Move to New York or New Jersey if you want to be in the 1%
Looking to pursue the American Dream? If you are, the best chances that you possess of doing so are probably in New Jersey, Maryland or New York. These are the states which are regarded as being the best in helping the American nation in rising up on the income scale, relative to their counterparts as well as absolute terms. This was revealed by a study that was posted from the Economic Mobility Project, at the Pew Center.
On a general level, states in the areas of New England as well as the Mid Atlantic had the most mobile residents on an upward level, while states that are located in the South had lesser mobile inhabitants. This is the first study which has attempted to measure the economic mobility of the people on a State level, and it took an inside look at the incomes of American individuals in each state over a period of ten years, also taking help from the Census Bureau as well as the Social Security Admissions. Researchers pursued groups of different Americans who were nationally representative and currently in the age of 35 to 39, from 1987 to 1997. Then, an examination was undertaken in order to see how the earnings of a certain individual had been altered, precisely ten years after their initial value of income was retrieved.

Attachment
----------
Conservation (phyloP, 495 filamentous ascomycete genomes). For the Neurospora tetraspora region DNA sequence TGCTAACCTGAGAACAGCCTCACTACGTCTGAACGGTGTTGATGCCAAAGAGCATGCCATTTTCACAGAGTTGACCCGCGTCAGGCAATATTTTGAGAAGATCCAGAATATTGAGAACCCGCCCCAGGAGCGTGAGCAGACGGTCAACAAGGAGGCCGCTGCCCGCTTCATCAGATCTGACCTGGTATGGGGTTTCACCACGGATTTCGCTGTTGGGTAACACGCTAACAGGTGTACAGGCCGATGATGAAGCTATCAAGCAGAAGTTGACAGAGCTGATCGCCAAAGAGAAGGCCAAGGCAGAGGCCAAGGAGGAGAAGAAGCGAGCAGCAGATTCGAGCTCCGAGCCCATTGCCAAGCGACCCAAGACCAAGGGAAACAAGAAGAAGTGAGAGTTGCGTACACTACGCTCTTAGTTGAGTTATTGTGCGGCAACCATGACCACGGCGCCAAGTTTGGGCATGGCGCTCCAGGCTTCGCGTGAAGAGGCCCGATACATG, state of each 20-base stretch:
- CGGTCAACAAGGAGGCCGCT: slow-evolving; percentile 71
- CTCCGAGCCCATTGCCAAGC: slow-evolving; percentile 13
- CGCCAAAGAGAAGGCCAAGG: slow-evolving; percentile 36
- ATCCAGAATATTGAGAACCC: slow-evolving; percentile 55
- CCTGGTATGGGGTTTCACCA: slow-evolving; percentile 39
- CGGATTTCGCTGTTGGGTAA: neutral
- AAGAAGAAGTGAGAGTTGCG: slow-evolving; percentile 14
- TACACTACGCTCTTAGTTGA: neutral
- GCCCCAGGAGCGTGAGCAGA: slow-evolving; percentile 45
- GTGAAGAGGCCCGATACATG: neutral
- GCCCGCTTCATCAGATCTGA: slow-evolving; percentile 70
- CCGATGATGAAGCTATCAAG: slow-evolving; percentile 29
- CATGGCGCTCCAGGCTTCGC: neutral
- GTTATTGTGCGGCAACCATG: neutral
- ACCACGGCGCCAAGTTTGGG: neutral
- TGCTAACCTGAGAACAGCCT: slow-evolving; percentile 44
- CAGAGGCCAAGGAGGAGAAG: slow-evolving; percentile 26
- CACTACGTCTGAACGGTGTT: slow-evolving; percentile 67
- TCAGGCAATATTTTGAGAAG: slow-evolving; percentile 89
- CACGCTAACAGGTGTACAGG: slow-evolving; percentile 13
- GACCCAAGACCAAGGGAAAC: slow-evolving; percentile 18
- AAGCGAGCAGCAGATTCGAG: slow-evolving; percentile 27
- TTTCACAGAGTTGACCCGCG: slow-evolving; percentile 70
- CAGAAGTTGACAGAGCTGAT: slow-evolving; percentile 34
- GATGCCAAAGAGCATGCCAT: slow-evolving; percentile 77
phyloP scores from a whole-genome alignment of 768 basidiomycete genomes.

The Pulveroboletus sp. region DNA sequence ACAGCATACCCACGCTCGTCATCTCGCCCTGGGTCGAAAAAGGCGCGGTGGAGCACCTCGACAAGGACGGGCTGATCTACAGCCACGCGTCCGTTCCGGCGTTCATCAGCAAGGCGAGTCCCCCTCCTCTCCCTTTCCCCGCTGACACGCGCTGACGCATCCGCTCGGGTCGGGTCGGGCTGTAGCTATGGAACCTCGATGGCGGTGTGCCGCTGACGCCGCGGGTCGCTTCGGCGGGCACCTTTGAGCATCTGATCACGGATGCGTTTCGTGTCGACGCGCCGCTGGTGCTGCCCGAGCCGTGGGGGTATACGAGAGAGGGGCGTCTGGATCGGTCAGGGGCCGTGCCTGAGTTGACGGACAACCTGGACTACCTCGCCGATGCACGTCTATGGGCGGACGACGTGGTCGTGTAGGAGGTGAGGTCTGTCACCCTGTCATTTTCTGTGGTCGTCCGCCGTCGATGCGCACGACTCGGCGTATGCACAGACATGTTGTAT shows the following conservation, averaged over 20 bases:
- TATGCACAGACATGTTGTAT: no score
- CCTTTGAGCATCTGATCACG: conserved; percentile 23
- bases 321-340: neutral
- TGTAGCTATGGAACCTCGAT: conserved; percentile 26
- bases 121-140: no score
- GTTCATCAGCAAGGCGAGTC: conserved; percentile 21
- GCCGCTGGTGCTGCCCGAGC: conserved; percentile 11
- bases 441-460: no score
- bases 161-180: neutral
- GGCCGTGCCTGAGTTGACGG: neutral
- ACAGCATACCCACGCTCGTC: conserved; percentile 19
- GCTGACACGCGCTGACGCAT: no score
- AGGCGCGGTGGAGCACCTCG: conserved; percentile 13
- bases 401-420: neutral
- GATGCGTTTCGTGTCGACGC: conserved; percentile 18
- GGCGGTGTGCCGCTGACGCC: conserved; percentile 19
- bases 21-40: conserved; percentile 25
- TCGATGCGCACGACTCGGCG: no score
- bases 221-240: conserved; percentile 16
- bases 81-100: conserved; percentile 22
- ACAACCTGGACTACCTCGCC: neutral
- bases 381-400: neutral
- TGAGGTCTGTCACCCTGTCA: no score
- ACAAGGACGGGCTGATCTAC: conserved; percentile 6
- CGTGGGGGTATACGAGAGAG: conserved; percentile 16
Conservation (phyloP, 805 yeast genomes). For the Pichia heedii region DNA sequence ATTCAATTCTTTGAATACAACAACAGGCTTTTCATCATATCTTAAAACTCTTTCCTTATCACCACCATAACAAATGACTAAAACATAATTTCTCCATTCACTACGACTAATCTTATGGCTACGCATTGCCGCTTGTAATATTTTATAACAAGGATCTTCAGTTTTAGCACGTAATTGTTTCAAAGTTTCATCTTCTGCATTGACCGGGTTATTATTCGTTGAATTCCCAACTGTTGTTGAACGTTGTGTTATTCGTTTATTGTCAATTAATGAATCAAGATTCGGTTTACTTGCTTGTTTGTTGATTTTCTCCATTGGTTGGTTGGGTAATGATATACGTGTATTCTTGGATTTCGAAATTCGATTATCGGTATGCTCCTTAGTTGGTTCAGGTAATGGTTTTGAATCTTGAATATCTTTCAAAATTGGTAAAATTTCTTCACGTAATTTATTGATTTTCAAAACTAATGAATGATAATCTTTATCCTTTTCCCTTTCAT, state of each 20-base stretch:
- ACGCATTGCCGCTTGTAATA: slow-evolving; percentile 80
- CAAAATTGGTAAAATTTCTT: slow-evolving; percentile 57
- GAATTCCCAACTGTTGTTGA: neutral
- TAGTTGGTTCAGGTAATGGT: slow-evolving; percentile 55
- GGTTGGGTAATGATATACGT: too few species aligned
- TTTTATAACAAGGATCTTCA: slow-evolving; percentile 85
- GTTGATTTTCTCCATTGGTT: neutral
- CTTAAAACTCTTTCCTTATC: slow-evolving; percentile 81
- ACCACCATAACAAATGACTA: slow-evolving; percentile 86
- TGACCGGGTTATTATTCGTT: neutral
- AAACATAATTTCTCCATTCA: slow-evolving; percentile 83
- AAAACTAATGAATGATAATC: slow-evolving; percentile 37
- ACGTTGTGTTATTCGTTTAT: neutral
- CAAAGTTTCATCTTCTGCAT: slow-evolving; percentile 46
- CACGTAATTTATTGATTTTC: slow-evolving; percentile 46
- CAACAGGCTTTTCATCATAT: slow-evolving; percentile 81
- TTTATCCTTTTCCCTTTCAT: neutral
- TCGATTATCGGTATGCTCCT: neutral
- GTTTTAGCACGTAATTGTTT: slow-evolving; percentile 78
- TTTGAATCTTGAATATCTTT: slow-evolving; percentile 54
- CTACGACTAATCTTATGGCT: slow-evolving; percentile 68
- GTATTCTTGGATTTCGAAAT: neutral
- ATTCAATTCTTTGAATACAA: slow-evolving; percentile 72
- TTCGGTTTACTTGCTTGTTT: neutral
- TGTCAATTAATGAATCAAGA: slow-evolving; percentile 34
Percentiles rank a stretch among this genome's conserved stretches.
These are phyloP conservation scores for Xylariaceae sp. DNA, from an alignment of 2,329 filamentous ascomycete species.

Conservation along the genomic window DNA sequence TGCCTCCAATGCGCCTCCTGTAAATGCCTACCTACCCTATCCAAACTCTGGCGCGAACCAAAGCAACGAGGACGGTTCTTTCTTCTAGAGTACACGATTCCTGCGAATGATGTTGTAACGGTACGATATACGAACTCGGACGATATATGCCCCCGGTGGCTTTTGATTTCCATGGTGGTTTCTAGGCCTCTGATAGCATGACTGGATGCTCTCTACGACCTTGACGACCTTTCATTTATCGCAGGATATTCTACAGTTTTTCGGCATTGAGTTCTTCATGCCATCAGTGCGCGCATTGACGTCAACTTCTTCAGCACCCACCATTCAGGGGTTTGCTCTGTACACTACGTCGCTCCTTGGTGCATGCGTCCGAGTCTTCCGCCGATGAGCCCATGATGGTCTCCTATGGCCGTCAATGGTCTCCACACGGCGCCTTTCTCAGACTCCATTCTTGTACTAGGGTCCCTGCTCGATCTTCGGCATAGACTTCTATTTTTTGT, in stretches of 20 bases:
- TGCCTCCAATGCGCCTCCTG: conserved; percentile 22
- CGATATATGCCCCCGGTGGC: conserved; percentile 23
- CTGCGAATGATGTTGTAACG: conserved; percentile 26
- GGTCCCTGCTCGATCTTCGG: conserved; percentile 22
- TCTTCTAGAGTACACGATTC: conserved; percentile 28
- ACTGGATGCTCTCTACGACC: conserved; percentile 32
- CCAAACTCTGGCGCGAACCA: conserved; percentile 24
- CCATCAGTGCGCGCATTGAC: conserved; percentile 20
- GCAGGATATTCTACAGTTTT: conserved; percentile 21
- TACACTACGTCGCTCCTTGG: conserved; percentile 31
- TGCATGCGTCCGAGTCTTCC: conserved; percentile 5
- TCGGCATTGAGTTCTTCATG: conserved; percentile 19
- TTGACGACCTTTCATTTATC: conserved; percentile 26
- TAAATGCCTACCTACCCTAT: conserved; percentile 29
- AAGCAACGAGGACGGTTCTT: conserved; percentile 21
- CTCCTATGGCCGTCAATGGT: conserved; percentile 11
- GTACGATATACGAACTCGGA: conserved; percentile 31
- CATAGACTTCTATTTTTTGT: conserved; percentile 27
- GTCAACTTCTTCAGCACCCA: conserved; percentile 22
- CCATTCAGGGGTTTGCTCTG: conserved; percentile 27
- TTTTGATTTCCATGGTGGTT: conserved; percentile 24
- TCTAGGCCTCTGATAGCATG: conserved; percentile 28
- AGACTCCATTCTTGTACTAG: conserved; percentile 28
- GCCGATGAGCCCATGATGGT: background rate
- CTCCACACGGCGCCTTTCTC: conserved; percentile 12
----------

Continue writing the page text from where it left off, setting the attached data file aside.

Throughout the country, the income of the average American individual increased by around 17 percent, as adjusted by the increase in inflation during that period of time too. Among the States as well, great variation was noted all around.
The study was conducted by Erin Currier and Diana Elliott, and it also took in to consideration the possibility as to whether the people were able to move up the ladder of income generation accordingly with their peers too. Meanwhile, on the other side, the average increase in incomes that was noted throughout Alabama and South Carolina was just around 12 percent. In order to get an estimate of this ‘relative upward mobility’ the authors of the study placed their focus on people in the lower half of income distribution table and checked whether those people were able to move up on the income generation ladder by around ten percentiles.
For instance, an individual whose income was first recorded in the 20th percentile will have to show a minimum increase and go up to the 30th percentile at least after ten years in order to be considered as being ‘upwardly mobile’ through the course of this study. As the study revealed, around a third of the people who were researched upon managed to move up to the tenth percentile, hence being considered as ‘upwardly mobile’. On a slightly higher level, around forty percent of the Americans in Connecticut who had started in the lower half of the study managed to move up to ten percentiles over the course of ten years. On the other side, only 26 percent of the people managed the same feat in North Carolina.